Cornfield Meet

Things collide here.

What I read in 2012

I only read through 25 books in 2012, compared with 36 in 2011. (And down further from the 38 in 2010, and barely half my 2009 number: 46.) Those books (linked to my GeekDad reviews where applicable) were:

The list does include fewer re-reads than the previous few years, the exceptions being American Gods, the Hunger Games trilogy (read as a psyche-up for the movie), and Revolt on Alpha C, a childhood favorite.

I did specify at the beginning that those are the books I “read through,” because I spent a lot of time in the pages of larger reference-style books, even if I don’t count them as cover-to-cover reads (links, again, to GeekDad reviews):

I also have a monthly Kindle subscription to Lightspeed magazine, which I don’t consume beginning to end every month, but which adds another bunch of short stories and interviews to my count.

I’ll also note that this was my first year owning the Kindle, which led to something that hasn’t happened much to me in the past: Unfinished books. Being able to grab books on the cheap (or for free) made it incredibly easy to load up, and there are several books on the device (or in my Amazon cloud) which I either haven’t started yet or which remain only partially read. Part of it is because I tend to read those when I’m not at home, which is part of the point of the Kindle, after all.

Maybe I’ll put those – plus the ones on the shelf on my new bookcase which I’ve reserved for unread books – at the top of this year’s list.

Once I’ve finished the book I’m reading now, of course.

January 2, 2013 Posted by | Books, Current Affairs, Fiction, geek | , | Leave a comment

Akron Comicon – Saturday, Nov. 10

Collect All 21 Memoirs of a Star Wars Geek by John BoothI’ll be spending Saturday, November 10 at the inaugural Akron Comicon, hanging out at booth A12 shamelessly promoting Collect All 21! Memoirs of a Star Wars Geek and Crossing Decembers.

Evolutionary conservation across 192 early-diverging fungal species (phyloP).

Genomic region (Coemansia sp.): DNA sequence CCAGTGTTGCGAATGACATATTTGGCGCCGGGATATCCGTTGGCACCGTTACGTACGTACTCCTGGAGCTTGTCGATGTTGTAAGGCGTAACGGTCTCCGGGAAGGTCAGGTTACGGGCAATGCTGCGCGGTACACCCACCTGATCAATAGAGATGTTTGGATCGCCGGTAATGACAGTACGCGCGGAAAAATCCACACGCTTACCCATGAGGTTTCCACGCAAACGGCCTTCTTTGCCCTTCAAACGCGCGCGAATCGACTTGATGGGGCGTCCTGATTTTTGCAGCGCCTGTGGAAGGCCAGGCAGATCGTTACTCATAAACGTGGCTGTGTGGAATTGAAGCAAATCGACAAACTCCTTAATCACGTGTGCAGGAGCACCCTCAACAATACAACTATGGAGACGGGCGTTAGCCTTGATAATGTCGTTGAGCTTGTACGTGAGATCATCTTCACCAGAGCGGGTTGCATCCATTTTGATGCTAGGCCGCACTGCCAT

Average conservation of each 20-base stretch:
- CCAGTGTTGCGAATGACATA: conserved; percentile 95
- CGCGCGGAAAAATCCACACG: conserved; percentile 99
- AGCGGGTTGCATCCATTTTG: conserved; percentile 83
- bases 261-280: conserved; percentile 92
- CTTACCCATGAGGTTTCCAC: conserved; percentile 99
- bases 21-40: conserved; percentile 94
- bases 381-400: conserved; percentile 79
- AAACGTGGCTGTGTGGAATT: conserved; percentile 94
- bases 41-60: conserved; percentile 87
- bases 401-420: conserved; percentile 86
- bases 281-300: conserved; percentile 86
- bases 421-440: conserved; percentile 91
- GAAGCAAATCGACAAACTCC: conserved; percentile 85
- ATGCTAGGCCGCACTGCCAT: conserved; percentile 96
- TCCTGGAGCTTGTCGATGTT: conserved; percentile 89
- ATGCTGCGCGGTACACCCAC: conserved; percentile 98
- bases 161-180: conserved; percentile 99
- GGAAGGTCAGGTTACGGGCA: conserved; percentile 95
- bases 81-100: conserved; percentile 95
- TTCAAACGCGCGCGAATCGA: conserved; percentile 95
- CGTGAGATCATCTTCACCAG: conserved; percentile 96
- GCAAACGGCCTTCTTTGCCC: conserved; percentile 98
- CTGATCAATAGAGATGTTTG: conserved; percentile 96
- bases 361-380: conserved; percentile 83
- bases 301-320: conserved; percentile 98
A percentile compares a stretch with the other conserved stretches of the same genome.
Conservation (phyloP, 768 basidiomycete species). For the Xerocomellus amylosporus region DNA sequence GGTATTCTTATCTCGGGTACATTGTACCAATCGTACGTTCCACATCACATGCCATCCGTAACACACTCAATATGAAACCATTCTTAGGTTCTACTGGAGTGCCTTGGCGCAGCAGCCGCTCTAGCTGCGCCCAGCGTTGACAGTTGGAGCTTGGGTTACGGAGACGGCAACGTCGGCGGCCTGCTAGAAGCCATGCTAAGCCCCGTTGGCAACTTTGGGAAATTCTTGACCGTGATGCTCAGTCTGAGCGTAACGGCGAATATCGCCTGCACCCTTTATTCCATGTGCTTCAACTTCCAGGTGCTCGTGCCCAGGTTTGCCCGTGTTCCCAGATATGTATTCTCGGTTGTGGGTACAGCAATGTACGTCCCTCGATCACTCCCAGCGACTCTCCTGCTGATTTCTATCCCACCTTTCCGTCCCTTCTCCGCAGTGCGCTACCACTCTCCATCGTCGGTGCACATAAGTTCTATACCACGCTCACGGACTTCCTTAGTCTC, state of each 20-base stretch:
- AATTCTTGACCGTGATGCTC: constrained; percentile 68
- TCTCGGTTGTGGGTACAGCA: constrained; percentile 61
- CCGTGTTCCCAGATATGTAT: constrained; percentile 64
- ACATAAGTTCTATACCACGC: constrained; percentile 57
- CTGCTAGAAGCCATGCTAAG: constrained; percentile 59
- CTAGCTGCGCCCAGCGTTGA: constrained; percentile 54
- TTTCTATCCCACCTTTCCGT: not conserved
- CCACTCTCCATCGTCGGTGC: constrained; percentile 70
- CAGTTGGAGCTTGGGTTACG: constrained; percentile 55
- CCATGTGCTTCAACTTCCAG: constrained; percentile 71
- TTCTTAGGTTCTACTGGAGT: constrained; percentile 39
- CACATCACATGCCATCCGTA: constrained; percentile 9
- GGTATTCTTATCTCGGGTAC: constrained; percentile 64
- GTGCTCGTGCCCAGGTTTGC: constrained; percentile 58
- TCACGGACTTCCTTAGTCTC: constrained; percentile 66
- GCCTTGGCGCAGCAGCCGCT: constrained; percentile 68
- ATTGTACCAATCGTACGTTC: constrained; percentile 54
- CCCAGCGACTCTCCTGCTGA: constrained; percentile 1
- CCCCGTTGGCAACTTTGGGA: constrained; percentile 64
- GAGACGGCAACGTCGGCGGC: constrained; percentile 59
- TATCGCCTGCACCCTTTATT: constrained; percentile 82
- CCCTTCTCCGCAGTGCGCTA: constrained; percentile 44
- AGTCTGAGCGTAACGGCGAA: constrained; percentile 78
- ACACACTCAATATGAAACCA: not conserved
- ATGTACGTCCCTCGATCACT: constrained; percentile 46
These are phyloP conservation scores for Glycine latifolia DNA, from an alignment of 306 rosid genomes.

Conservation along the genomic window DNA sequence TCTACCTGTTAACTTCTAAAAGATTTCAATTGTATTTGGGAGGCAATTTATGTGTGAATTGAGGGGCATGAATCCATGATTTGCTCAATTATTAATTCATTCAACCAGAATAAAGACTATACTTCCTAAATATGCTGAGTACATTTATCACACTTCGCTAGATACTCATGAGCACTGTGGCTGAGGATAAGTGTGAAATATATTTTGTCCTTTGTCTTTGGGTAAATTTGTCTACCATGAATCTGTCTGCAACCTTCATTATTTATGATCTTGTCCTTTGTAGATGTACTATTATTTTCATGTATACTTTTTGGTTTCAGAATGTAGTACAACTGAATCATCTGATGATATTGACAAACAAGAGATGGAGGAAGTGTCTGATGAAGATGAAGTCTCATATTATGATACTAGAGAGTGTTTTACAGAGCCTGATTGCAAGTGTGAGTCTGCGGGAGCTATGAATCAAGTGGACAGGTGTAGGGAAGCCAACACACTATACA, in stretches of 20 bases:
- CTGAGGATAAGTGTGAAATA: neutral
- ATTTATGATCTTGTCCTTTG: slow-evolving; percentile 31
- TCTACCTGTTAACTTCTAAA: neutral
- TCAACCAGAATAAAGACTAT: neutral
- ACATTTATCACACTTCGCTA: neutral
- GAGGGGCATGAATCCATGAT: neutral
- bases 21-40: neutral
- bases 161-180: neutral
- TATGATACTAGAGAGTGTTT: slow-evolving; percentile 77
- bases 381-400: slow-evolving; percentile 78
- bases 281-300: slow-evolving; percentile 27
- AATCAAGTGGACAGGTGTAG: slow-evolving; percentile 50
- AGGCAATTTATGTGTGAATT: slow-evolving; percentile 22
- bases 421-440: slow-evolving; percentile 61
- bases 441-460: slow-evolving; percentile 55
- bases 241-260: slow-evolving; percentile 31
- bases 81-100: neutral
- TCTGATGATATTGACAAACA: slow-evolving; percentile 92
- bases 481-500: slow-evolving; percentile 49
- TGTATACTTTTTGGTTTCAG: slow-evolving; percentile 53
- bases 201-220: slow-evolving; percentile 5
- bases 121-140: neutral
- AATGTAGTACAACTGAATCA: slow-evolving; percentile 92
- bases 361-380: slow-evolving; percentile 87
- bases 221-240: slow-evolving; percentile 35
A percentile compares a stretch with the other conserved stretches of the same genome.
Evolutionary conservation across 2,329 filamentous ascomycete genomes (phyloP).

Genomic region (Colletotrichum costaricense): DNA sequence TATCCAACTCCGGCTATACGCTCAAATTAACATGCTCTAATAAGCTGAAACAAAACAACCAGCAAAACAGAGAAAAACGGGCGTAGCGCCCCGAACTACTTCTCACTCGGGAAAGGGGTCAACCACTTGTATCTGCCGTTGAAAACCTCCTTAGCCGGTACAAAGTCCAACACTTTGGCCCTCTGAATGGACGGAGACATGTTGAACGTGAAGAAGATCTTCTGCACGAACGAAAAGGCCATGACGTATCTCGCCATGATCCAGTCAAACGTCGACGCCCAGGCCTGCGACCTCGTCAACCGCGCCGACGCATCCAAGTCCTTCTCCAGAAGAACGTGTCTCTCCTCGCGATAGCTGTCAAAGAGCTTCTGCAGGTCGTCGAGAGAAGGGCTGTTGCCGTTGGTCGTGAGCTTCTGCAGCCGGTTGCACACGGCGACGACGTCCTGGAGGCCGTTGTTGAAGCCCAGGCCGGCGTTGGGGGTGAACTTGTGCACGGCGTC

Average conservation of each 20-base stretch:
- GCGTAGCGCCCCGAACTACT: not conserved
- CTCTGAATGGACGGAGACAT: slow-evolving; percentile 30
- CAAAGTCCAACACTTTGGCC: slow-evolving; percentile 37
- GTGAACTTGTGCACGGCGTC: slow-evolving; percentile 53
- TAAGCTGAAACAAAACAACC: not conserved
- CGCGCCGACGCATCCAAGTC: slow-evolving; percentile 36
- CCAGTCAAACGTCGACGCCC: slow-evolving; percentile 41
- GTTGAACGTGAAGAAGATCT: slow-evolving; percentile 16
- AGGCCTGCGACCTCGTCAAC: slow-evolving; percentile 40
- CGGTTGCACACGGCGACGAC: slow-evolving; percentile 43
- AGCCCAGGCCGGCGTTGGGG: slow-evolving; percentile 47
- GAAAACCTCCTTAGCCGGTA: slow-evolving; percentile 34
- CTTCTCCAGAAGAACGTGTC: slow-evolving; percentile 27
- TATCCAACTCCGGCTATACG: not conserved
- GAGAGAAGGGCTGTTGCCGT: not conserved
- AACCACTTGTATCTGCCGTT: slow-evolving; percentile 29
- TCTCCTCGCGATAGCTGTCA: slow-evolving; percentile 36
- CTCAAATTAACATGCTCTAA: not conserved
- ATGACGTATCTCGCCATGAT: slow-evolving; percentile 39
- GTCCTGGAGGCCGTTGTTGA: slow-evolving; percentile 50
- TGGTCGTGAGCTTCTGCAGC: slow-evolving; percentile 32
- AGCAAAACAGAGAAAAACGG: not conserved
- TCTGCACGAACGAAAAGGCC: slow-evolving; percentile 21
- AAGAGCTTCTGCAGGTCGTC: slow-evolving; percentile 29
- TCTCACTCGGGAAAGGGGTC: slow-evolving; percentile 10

Adam Besenyodi will be sharing the table and selling Deus ex Comica: The Rebirth of a Comic Book Fan. He may even have some copies of Exo-1 and the Rock Solid Steelbots on hand. (And if he won’t, I’m sure he’ll let me know soon enough.)

There will also be many cool creators and guests, and several neat panels and groups at the convention.

I believe I speak for all both of us at booth A12 when I say it would be excellent for you to come by and nerd out for a few minutes.

November 4, 2012 Posted by | 1980s, Books, Current Affairs, eighties, Fiction, Film, geek, Ohio, science fiction, writing | , , , , , , , , , | Leave a comment

The Mouse and Mos Eisley

In no particular order, a few thoughts on Disney buying Lucasfilm, mostly composed in my head on the way home from work:

  • I started out thinking, “I’m OK with this.” This has since evolved into, “YES, I’m really, really freaking OK with this.”
  • I remain amused that this sentence – “Star Wars Episode 7 is targeted for release in 2015, with more feature films expected to continue the Star Wars saga and grow the franchise well into the future.” – is at the end of the sixth paragraph.  Best. Buried Lede. EVER.
  • Disney’s overseen mostly amazing work in its ownership of the Pixar, Marvel, and Muppets properties, which makes me think the Star Wars universe will be in good hands.
  • Incredibly smart move on George Lucas’ part: If Disney messes up the Star Wars franchise, he has washed his hands of it. If Disney can pull an Avengers-esque success with Episode VII, then Lucas is the guy who turned over control of his empire in order to save it, and he regains Favor Among Nerds.
  • No idea where Episode VII will take the story. Original Jedi leads are out of the question. The droids? Han & Leia’s kids? A direct sequel recast with new actors in the leads? (Timothy Zahn’s Thrawn trilogy? I like it a lot, but I don’t think it will ever be positioned as big-screen canon.)